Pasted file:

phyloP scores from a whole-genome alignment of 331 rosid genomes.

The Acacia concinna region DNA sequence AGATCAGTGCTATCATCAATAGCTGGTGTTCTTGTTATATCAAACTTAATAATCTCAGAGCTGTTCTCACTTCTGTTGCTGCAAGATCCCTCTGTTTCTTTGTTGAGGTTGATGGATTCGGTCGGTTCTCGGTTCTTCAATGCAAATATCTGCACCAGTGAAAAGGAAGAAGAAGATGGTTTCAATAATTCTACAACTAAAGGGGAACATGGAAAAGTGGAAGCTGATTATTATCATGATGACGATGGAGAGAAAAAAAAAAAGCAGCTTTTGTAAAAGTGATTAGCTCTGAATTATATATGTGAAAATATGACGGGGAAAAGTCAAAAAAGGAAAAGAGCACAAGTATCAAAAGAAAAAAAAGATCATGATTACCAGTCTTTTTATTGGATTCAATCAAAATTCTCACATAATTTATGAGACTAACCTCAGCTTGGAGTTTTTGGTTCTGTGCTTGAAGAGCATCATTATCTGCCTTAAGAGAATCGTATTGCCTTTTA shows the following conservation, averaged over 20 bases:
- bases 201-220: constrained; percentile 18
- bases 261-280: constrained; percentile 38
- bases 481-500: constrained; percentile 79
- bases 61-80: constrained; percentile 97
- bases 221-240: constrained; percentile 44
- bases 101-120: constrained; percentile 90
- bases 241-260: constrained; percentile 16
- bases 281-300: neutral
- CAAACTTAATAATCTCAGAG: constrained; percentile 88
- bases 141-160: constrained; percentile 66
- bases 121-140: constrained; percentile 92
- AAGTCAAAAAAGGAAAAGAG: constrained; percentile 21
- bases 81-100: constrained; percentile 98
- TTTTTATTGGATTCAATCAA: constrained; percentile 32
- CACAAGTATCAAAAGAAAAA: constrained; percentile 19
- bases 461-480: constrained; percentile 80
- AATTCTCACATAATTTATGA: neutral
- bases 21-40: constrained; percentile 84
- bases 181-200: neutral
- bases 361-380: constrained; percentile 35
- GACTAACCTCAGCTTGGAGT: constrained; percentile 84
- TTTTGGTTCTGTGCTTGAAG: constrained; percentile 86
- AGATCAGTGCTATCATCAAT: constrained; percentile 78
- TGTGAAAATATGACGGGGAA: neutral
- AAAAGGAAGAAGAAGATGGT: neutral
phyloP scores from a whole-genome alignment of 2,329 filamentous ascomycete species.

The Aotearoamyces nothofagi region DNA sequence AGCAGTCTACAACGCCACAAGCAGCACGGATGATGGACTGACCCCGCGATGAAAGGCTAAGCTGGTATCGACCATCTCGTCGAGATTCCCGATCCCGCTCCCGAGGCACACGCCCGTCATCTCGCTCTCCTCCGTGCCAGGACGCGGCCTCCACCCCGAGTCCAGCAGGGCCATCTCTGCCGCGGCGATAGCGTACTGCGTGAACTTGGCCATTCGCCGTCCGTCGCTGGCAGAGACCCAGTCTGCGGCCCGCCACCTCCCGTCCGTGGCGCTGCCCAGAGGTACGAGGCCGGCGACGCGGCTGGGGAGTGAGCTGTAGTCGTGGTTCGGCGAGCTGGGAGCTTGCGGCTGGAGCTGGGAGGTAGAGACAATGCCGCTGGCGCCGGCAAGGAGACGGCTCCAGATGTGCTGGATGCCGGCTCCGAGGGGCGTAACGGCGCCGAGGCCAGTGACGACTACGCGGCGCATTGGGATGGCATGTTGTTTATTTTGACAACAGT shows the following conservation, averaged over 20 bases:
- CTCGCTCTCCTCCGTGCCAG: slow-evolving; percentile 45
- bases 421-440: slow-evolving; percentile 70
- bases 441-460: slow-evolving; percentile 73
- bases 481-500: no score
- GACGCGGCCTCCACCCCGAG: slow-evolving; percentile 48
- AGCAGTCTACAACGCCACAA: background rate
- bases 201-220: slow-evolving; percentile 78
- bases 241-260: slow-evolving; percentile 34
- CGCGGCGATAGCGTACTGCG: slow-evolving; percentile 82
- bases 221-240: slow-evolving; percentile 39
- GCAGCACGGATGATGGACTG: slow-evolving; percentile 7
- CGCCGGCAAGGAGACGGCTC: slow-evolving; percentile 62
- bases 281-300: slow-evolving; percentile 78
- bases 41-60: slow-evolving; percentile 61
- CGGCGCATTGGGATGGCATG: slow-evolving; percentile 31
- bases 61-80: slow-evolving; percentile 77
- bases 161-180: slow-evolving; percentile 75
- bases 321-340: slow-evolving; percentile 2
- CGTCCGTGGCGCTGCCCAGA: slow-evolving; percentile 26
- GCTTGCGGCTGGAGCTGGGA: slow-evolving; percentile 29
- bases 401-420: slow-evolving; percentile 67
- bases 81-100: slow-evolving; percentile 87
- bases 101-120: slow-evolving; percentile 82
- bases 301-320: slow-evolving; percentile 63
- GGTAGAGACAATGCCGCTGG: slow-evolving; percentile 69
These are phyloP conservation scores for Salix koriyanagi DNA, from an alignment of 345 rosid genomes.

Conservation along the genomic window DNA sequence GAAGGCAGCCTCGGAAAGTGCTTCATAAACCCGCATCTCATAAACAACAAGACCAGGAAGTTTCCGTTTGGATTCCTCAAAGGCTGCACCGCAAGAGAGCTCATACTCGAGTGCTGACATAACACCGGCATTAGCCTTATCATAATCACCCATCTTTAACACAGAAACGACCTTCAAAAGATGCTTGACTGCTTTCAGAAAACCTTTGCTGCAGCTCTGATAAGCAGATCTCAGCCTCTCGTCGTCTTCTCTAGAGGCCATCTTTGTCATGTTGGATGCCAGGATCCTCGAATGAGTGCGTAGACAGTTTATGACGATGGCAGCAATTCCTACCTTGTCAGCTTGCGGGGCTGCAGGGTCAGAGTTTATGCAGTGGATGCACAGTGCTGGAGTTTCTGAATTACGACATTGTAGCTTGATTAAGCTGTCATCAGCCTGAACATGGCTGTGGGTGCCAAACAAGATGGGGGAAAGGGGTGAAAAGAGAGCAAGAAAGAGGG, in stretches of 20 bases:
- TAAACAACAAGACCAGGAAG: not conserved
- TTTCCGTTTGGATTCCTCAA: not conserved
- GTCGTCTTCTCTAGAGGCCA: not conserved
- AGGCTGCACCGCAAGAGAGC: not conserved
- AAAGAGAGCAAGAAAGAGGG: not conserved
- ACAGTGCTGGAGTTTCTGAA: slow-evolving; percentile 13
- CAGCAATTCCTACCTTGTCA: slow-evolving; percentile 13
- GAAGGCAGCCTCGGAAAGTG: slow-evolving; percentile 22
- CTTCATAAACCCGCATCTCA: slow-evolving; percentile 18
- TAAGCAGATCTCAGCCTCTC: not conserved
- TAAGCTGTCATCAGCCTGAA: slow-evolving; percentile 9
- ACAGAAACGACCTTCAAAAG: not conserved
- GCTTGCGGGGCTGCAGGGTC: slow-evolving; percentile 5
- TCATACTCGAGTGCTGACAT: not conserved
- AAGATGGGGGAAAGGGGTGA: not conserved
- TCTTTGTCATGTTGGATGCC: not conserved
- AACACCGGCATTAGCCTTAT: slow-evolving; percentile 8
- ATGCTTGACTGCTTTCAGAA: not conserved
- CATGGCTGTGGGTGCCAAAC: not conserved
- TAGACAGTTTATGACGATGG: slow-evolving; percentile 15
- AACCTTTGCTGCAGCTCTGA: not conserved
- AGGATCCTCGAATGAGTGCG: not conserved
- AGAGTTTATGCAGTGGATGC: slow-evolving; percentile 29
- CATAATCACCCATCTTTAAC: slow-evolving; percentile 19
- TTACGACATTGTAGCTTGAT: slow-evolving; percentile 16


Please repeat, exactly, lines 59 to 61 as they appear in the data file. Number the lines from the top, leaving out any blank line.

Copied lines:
- GTCGTCTTCTCTAGAGGCCA: not conserved
- AGGCTGCACCGCAAGAGAGC: not conserved
- AAAGAGAGCAAGAAAGAGGG: not conserved